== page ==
Midwest Industrials build stability amidst disruption

Hannah Wexner
Oct 20 · 3 min read

A giant cargo ship doesn’t crash into the side of the Suez Canal because one big thing goes wrong, but rather because lots of little things go wrong all at once. You might be able to say a similar thing about the global supply chain as a whole.

Disruptions to the supply chain created an estimated $4 Trillion in losses to the world economy in 2020. This series of disruptions began at the onset of the COVID-19 pandemic, with companies around the world halting operations, cutting prices and laying off workers. American manufacturers and distributors now struggle to meet the quick rebound in demand. It’s been 18 months of weathering material and labor shocks, but is the worst still yet to come?

Along with creating new dilemmas like strikes over vaccine mandates, COVID made obvious that the current infrastructure is inadequate to meet the growing needs of our commercial system. Demand for shipping containers doubled from 2000 to 2020 and is expected to double again by 2030. To keep up, many Midwest firms were forced to prioritize speed over resiliency. The downside to operating more lean, however, is greater vulnerability to disruption and bottlenecks.

Some economists argue inflation will be the inevitable result and natural corrective force to the production backlog COVID created. If labor and material costs continue to rise — trucking wages spiked 40% in the last year — consumers will see higher and higher prices. This may in turn lead to the dreaded “stagflation” if economic activity continues to be limited by our capacity to build and produce goods.

A key challenge is finding manufacturing and logistics workers now, as well as ensuring we are training a next generation to fill these critical jobs. Further, the relationship between technology and labor will play an increasingly important role in our overall economy. As labor costs rise in manufacturing and construction, automation can act as a deflationary mechanism by amplifying each worker’s capabilities. But firms better make sure their workforce is prepared.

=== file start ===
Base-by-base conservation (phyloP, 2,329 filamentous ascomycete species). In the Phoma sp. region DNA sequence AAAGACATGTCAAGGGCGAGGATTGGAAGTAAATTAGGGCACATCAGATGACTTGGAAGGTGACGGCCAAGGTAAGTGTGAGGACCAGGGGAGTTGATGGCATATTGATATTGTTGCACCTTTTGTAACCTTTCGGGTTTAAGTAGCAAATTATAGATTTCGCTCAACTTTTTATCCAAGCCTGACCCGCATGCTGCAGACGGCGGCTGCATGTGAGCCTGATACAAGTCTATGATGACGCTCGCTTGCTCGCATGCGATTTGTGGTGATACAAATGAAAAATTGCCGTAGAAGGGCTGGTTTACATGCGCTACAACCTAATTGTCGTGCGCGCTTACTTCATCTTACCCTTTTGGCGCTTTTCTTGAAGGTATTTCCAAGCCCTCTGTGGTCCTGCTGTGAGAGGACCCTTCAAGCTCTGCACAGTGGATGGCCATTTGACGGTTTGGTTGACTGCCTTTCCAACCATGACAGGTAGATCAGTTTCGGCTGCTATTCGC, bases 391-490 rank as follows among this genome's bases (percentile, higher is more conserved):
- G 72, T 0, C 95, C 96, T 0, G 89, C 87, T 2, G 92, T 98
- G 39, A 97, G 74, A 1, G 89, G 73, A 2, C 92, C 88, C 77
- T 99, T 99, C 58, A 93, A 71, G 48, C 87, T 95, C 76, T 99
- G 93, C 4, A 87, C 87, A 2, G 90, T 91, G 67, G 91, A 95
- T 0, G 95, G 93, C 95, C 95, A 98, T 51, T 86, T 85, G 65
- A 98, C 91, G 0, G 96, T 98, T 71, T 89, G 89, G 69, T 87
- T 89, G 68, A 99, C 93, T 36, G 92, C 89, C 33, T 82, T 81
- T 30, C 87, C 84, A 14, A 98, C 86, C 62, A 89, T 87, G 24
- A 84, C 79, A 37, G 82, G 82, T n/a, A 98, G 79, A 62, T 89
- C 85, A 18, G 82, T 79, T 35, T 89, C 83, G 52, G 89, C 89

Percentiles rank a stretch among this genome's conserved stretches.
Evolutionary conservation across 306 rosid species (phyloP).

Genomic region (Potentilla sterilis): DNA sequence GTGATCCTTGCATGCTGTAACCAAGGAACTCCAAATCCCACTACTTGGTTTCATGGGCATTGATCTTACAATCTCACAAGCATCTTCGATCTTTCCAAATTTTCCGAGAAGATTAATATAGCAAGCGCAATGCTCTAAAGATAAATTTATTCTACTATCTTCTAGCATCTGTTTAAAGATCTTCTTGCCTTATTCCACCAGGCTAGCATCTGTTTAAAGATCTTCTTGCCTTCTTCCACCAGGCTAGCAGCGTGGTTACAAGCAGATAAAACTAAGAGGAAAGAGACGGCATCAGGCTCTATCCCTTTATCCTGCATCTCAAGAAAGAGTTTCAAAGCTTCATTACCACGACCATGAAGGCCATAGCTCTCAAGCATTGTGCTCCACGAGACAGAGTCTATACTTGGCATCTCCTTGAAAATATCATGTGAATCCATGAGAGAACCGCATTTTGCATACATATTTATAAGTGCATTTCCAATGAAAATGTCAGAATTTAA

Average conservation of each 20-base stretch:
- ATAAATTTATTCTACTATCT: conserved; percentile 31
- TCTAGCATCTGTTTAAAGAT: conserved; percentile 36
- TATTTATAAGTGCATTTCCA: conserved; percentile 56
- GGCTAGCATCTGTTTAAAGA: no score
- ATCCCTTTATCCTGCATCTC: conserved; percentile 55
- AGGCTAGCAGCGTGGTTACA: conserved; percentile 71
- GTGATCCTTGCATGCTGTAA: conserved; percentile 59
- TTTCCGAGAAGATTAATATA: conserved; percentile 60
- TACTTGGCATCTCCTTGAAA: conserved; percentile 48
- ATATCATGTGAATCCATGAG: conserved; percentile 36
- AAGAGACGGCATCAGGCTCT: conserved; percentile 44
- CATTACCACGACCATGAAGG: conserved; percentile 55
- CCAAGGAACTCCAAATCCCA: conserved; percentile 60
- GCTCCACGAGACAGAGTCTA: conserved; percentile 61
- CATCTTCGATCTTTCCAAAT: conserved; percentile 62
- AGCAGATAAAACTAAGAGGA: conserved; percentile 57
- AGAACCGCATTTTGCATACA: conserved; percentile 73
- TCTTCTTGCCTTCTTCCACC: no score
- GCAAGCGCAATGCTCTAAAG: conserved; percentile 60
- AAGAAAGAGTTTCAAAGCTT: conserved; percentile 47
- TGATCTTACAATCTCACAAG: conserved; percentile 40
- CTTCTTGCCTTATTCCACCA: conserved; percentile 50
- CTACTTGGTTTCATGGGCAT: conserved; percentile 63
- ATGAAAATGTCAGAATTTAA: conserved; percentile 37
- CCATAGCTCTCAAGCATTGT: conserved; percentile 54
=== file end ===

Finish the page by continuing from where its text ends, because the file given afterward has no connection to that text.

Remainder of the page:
In our work with Midwest industrials, economic stagnation feels far from a foregone conclusion. COVID-19 accelerated challenging trends, but has also accelerated the adoption of new paradigms for delivering value. While much of the media coverage of this issue delivers a bleak prognosis, we are optimistic this is an opportunity to generate investment in critical infrastructure and optimization to create a truly sustainable logistics network.

Our industry partners do a great job of remaining focused on what they can control, even as uncertainty abounds. Some Midwest manufacturers are adapting by increasing the reach of their vertical integration. Construction companies are putting new technologies to work to expand their supplier networks, gain real time visibility over their materials and employees, and streamline communication across their job-sites. Logistics firms find emerging solutions to make warehouses easier to manage and safer places to work.

Beyond the transformations that may occur within any given organization along the supply chain, the system will need to evolve as a whole. There will be a need for greater stability and collaboration across industries, public-private partnerships and innovation networks. Some logistics experts are optimistic we are headed in the right direction, while others predict years of turmoil ahead. We can’t predict the future either, but at Heartland Ventures, we will bet on Midwest builders and makers every day to catalyze unprecedented improvements for our national economy, local businesses and communities.

Heartland Ventures

Capital Infusion. Customer Infusion.